This post is one of a series honoring Black History Month.
John W. Cooper (1873-1966) was the first African American ventriloquist to play the predominantly white vaudeville circuits. A Brookly native, he attended Professor Dorsey’s Institute, and worked as a stable boy at the racetracks in Sheepshead Bay.
He began performing in minstrel shows in the 1880s such as the Southern Jubilee Singers and Richards and Pringles Georgia Minstrels. He was not part of the minstrel company proper, i.e. wearing blackface as they did even in all black minstrel companies, or participating in the formal minstrel routines. He simply came into the olio and did his specialty number, which was his ventriloquist routine.
In 1901, he got his big break when the White Rats went on strike, creating an emergency need for talent on the big time vaudeville circuit. He billed himself variously as “The only Colored Ventriloquist in the World,” “America’s Representative Colored Ventriloquist,” and “Cooper, The Great Ventriloquist.” His primary dummy (the one pictured above) was named Sam Jackson. He also did a sketch called “Fun in a Barber Shop” where Cooper did six different puppet characters all in their barber chairs. In later years he was a regular on “The Major Bowes Original Amateur Hour,” and became a mentor to Shari Lewis and other young ventriloquists. He didn’t retire until 1960 at the age of 87.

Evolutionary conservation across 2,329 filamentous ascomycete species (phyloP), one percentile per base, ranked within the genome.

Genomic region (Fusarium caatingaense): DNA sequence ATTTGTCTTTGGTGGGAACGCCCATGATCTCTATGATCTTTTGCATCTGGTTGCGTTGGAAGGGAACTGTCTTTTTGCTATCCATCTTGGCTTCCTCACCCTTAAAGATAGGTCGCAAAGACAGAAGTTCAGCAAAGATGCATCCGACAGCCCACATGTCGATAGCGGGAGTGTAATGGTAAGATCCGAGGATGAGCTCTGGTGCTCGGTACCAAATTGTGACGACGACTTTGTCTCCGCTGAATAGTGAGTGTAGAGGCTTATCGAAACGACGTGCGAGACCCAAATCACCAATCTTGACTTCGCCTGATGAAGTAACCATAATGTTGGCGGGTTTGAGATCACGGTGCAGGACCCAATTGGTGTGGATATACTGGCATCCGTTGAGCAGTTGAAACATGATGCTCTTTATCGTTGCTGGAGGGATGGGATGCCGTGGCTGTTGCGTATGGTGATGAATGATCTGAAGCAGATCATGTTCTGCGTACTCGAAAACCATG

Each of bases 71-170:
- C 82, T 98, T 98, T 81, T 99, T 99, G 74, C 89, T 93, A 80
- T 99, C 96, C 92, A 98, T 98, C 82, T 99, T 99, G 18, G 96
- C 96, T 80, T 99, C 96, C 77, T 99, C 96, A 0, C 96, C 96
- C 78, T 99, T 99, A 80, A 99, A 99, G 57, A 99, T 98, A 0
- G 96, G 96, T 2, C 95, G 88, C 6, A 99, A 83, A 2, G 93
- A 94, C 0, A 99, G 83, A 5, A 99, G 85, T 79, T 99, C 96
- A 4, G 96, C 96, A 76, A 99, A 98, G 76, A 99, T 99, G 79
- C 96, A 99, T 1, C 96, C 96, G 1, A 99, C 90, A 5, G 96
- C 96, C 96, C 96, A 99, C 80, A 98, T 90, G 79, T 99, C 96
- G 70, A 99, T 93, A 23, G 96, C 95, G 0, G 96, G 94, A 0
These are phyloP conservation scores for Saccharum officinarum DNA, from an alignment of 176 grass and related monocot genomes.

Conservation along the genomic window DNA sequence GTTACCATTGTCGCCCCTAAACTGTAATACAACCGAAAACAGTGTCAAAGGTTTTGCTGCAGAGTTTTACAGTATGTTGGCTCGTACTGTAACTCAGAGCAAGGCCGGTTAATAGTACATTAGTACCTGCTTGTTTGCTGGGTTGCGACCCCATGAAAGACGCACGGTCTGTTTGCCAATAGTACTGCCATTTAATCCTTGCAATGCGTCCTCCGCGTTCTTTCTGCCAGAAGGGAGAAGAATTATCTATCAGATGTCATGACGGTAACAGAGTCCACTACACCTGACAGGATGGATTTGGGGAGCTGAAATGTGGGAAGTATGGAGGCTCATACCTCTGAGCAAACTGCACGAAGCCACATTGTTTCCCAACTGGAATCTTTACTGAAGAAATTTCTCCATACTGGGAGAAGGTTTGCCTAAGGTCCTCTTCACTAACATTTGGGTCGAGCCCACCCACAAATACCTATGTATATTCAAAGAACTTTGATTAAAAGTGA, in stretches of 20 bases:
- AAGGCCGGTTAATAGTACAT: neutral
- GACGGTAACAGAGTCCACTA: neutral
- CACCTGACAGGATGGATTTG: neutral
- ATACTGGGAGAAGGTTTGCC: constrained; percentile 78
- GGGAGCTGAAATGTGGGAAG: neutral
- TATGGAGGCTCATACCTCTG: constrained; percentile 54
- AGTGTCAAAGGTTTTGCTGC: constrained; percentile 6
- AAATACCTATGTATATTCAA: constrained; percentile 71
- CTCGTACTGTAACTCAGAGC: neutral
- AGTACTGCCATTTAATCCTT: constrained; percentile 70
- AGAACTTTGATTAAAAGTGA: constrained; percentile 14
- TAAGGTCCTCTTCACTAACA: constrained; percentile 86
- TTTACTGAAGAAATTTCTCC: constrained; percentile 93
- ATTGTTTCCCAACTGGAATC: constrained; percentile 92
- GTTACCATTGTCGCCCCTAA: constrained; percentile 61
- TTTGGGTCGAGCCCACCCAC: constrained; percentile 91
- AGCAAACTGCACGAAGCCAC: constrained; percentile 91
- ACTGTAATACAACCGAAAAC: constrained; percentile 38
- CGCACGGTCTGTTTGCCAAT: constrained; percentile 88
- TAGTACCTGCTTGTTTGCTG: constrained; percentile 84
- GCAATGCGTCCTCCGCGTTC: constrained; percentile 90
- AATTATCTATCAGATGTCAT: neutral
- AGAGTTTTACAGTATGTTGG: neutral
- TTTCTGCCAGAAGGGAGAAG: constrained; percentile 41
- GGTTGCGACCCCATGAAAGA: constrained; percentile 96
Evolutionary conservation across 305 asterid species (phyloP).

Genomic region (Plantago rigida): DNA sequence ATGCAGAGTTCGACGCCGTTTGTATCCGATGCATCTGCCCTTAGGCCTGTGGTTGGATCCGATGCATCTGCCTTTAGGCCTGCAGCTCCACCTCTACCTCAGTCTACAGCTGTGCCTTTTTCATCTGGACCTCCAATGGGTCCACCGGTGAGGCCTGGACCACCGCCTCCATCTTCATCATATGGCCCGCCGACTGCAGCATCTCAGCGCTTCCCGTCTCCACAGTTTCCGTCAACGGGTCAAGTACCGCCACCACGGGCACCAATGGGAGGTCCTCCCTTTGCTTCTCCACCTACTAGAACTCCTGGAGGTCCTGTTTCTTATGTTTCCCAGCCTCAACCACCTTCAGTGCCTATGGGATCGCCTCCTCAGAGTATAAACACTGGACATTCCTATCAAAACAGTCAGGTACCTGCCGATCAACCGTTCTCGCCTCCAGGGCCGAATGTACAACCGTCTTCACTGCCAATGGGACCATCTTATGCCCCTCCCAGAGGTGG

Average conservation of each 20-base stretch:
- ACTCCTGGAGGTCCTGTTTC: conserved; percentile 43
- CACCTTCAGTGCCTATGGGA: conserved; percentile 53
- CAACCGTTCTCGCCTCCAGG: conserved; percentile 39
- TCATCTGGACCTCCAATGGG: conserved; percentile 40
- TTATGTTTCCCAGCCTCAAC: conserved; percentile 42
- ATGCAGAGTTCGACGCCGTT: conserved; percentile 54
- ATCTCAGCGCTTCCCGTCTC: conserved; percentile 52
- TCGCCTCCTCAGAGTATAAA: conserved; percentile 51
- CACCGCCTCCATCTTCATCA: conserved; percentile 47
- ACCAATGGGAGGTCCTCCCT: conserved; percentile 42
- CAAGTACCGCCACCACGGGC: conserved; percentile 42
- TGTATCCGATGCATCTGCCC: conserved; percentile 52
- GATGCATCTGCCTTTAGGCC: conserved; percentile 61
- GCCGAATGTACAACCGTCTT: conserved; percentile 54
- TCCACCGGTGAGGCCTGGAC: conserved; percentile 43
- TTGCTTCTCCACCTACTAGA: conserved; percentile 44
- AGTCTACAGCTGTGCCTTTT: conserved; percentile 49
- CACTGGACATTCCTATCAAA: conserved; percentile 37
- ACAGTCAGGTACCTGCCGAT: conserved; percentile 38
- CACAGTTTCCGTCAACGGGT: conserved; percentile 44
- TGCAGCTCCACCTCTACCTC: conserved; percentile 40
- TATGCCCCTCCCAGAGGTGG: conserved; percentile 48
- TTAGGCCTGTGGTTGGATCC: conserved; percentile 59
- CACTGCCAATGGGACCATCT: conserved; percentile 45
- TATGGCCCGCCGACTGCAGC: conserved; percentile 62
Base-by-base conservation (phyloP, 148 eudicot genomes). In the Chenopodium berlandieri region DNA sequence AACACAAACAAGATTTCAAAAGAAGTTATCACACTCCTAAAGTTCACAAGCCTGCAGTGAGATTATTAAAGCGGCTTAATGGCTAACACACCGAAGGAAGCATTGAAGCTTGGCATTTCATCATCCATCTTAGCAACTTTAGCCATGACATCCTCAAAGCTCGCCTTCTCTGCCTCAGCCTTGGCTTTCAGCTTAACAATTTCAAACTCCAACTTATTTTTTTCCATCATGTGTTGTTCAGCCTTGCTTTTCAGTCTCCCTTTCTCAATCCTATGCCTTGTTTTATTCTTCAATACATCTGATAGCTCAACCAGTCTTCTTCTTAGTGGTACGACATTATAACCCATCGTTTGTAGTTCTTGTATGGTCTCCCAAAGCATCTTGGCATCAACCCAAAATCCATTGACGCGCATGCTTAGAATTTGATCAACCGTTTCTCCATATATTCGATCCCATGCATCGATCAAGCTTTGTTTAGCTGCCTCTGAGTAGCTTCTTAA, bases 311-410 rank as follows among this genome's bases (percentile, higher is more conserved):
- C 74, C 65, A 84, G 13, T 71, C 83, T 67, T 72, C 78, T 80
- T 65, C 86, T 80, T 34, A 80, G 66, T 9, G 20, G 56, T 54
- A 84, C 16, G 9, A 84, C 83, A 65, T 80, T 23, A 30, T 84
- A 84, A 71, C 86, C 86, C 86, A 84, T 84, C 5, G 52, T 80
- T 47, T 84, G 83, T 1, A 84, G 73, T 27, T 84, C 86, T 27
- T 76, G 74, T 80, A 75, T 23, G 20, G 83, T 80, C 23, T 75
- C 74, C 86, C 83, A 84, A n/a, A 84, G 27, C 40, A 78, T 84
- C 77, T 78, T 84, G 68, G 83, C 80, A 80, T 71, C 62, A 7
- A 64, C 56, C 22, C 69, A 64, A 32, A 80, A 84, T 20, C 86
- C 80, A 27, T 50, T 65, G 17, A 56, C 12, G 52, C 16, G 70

To find out more about the variety arts past and present, consult No Applause, Just Throw Money: The Book That Made Vaudeville Famous, available at Amazon, Barnes and Noble, and wherever nutty books are sold. And don’t miss Chain of Fools: Silent Comedy and Its Legacies from Nickelodeons to Youtube, to be released by Bear Manor Media in 2013.